Wednesday, October 05, 2005

IQ stands for Income Quotient: Money helps you pass law school

To "jp" who did not leave an email link (text of his/her comment below):

Belle -- I realize this is going off on a tangent, but I'm curious about your statement "I've seen a lot of dumb people pass law school with the help of their parents' money."

My question is, How does parents' money help a person pass law school? The only direct form of help I can think of is paying for tutors, and I'm not sure if that could really remedy dumbness (as opposed to laziness).

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First off, their parents' money sends them to private, elite lower education institutions where the quality of their education triggered their intelligence, if they were born with it. If not, they simply got the pedigree and perhaps the school got a new gymnasium in exchange for passing the dumb but rich student.

Then they get accepted into ivy league law schools despite poor grades and/or LSAT scores because their parents are alumni.

Once in law school, they do not have to split their focus from studying to work a job because their parents are footing the entire bill. This allows them twice the study time (and potential time to meet with tutors, to incorporate your example) as a dissimilarly situated student. I use myself as an example: my top 30 percentile rank dropped into the lower 50 percentile when my money ran out and I had to work in addition to attending school full-time. It wasn't because I was lazy, nor because I was dumber than my peers. It was because I had 20+ hours less a week in which to study. Throw in the lowered brain function induced by sleep deprivation and lower grades were inevitable.

Finally, ivy league schools have take-home exams and forego the class ranking system. On the following point I'm uncertain, but I've heard that the exams are also not graded. I find evidence to support my assumption, however, in the ivy league process for Law Review admittance: while one must compete for Law Review, there is no minimum GPA requirement (ie, one cannot "grade in"). If my assumption about grading is correct, then one could conceivably get F's one's entire ivy league law school career without any negative effect. Getting into the ivy league school (any one of them) is what counts. Any law firm will welcome you if you have a JD from Harvard, Princeton, et al., regardless of what your grades were. At my public law school, you get kicked out if you perform below a C+ average.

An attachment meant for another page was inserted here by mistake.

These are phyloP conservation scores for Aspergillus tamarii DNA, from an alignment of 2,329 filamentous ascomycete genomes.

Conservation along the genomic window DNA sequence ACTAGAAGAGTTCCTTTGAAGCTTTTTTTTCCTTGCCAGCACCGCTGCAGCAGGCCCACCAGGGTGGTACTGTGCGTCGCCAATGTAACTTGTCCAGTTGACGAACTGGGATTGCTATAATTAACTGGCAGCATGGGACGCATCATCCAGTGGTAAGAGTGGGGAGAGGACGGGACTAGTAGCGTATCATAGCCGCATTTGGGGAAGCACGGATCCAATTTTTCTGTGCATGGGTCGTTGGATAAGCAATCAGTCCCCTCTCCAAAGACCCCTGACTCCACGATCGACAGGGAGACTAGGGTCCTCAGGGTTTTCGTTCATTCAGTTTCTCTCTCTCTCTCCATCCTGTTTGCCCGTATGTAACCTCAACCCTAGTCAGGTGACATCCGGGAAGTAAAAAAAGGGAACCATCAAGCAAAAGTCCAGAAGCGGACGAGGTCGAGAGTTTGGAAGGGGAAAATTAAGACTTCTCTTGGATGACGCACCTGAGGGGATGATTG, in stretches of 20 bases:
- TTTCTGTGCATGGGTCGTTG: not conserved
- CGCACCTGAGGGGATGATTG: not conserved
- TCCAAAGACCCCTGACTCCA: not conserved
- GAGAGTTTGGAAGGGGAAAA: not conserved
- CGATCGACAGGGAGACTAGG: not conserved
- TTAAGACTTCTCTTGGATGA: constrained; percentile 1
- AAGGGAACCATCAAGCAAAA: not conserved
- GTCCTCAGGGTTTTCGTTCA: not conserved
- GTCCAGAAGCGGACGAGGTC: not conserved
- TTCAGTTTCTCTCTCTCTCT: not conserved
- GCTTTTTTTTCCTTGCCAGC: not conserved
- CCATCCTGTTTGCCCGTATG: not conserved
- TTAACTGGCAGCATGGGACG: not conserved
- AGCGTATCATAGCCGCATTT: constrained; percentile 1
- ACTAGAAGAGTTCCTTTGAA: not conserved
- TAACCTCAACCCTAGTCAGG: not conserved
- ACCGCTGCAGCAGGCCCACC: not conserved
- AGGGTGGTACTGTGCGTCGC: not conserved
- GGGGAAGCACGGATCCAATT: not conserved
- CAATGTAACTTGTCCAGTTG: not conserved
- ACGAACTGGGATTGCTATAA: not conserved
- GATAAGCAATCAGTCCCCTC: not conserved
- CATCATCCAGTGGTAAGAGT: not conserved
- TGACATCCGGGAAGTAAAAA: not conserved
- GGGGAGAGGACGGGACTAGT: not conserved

Granted, it's a stereotype, but how is it that stereotypes enter the modern zeitgeist? And granted, the situation is unlikely to happen in your second-tier law schools.

As my immigrant mother says: There are two ways to survive America. Either be really really rich, or be really really poor. Anything in-between is hardship.

3 comments:

Matt McIver said...

The underlying assumption here is that intelligence is what gets you through law school. Lack of intelligence will prevent you from being a great lawyer, but you can get into (and possibly through) law school by acquiring a set of skills that do not require massive intelligence. Some, yes. Huge, no.

I teach the LSAT, and that's convinced me.

Matt McIver

Belle Ambrose said...

Wished I'd remembered that when I was studying for the LSATS. I could have used some tutoring.

As for intelligence not being the sine qua non of passing law school, you may have a point. But if we accept that it's an erroneous assumption, then we have to question the larger application of it - does intelligence ever get any of us through anything?

Anonymous said...

Intelligence, as with any tool, is only as good as you use it. I understand and completely relate to what you are saying. Far less intellegent individuals have surpassed me in classes because they do not need to work 40 hours a week and also raise their 2 children. I'm not whining. The fact is I made my bed, I deal with the situation. However, if I had enough money to not work, not worry about my school bill and be able to pay a nanny or some kind of domestic help, I know my chances would increase significantly. I think this principle of money helping the attainment of "success" is purvasive all across the board in our society. I also wonder if it should be any other way?